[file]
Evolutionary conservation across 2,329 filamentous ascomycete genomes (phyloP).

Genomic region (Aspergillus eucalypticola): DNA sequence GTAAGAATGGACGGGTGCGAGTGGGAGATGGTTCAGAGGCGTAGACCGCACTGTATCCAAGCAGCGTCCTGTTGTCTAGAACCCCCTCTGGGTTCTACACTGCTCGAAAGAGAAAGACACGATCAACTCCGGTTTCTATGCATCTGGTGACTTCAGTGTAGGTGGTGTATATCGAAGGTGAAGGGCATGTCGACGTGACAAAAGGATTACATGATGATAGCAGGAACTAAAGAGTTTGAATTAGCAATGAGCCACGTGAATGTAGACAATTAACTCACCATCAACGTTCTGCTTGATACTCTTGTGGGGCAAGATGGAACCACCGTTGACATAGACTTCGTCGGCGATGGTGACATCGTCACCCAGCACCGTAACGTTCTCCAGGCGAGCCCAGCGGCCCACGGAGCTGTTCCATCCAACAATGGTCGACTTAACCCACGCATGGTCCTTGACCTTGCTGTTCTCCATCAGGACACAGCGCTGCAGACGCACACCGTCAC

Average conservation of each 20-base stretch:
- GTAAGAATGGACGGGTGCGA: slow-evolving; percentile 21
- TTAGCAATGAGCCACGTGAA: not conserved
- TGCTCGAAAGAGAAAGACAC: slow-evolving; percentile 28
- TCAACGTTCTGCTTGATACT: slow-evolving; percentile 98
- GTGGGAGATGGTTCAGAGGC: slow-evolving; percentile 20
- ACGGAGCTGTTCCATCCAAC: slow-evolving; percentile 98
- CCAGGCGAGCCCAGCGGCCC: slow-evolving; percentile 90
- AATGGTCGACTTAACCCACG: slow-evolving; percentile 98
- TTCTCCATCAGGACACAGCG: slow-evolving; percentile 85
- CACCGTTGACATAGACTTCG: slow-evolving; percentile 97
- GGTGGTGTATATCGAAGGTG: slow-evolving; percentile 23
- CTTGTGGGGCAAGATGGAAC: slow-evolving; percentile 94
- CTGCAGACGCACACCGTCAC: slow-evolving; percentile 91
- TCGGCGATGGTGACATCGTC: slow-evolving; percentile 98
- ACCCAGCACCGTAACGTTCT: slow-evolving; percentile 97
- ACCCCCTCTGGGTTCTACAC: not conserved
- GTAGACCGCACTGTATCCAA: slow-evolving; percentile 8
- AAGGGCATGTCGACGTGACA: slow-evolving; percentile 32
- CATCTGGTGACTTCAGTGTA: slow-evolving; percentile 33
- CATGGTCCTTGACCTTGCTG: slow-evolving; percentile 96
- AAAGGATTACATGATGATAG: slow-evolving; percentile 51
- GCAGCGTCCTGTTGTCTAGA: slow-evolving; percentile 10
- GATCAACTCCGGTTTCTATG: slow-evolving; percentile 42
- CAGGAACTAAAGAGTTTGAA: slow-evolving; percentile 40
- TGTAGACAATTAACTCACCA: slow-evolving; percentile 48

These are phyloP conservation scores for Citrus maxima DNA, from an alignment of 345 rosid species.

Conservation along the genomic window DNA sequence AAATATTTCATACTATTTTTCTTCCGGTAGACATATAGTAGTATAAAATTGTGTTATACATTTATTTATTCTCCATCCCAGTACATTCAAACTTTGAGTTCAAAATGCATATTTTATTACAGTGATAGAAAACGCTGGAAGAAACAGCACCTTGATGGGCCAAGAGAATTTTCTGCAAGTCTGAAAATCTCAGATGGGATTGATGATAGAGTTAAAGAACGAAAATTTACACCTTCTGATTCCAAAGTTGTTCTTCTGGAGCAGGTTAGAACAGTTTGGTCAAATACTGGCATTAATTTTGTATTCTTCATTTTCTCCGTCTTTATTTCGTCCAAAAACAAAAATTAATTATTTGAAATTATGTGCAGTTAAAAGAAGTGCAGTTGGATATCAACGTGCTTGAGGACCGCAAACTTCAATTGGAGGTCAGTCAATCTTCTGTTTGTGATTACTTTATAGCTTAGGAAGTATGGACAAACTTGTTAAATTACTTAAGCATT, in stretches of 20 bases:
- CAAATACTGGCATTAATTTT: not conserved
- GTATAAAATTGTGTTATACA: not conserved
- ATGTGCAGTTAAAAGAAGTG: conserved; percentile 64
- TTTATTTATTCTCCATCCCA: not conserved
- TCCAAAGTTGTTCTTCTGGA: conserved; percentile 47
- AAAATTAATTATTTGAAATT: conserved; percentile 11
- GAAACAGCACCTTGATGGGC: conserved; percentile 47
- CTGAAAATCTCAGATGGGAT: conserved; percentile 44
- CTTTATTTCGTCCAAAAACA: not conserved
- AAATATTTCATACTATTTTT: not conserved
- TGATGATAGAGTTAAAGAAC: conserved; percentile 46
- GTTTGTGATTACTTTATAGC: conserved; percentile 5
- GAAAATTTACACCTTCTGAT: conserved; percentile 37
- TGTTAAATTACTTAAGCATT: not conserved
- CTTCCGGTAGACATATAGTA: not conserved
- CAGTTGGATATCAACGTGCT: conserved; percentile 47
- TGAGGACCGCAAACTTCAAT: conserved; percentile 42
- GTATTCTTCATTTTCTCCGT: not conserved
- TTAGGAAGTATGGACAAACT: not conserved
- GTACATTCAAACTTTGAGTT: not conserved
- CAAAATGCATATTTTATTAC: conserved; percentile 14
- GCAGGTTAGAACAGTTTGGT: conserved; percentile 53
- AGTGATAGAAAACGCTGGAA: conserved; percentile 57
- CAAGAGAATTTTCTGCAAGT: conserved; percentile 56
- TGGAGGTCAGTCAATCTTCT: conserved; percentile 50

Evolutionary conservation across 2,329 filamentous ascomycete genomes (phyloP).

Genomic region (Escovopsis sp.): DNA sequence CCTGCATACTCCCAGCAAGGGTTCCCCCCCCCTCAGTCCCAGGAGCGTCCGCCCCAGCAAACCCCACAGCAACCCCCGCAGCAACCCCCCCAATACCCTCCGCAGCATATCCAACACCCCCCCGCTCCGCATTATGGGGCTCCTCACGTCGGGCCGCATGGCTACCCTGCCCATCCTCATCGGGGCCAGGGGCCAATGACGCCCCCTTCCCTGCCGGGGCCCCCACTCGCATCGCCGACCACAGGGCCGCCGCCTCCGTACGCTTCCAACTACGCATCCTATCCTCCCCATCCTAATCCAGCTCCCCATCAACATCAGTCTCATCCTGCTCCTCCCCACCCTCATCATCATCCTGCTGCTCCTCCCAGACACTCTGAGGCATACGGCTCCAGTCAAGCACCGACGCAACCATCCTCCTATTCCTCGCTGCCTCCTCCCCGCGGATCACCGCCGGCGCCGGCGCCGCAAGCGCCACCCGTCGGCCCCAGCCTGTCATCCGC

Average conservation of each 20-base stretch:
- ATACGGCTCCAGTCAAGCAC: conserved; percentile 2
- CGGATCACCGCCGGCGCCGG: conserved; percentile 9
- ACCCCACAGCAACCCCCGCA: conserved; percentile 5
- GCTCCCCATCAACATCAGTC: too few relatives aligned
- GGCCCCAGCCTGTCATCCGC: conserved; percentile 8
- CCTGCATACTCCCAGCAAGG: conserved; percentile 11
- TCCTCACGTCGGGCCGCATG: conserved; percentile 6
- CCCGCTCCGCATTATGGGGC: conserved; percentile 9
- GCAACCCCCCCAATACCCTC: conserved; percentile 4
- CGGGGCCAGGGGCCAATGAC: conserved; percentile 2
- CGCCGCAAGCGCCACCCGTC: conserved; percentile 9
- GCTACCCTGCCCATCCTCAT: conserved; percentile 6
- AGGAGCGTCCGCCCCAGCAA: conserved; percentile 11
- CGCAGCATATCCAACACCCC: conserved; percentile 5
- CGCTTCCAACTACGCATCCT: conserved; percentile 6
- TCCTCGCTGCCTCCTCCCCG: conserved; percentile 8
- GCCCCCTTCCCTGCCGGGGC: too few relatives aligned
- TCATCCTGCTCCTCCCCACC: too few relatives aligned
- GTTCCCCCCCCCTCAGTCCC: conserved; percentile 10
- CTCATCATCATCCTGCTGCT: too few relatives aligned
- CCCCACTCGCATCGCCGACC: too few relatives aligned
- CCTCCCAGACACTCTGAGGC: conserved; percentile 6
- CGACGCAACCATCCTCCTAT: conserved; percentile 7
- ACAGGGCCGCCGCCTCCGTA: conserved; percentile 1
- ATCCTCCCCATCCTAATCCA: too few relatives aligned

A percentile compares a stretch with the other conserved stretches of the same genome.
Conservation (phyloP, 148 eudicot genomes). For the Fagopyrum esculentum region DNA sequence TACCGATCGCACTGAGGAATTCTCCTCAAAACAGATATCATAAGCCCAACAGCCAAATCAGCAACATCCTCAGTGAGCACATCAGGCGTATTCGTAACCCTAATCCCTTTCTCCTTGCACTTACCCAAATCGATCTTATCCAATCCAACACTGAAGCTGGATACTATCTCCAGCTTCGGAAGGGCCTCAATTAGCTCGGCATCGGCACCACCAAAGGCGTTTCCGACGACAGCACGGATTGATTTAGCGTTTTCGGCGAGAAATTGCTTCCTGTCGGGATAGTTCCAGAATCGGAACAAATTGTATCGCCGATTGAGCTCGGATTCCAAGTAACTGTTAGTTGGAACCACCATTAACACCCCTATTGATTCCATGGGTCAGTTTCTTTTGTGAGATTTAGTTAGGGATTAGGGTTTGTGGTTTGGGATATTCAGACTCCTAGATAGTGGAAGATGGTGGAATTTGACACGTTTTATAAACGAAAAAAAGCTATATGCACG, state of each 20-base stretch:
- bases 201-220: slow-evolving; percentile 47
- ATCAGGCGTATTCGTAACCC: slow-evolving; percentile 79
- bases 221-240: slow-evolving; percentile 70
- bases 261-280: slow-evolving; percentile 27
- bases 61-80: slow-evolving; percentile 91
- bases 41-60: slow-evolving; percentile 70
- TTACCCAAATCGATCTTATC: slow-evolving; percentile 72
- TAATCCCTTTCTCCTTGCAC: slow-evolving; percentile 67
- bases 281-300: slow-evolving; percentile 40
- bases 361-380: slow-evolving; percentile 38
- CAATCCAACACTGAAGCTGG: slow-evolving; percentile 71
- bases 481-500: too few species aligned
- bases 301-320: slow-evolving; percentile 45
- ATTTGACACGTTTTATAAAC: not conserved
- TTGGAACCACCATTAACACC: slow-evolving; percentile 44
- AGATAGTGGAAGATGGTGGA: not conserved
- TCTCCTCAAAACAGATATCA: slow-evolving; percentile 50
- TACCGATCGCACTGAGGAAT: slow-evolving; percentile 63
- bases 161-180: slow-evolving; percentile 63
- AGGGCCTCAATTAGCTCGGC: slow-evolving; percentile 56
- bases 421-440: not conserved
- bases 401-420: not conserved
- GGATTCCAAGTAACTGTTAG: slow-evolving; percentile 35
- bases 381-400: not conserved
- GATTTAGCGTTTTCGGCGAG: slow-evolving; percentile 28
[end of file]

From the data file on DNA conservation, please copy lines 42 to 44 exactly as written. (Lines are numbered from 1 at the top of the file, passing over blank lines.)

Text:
- GTTTGTGATTACTTTATAGC: conserved; percentile 5
- GAAAATTTACACCTTCTGAT: conserved; percentile 37
- TGTTAAATTACTTAAGCATT: not conserved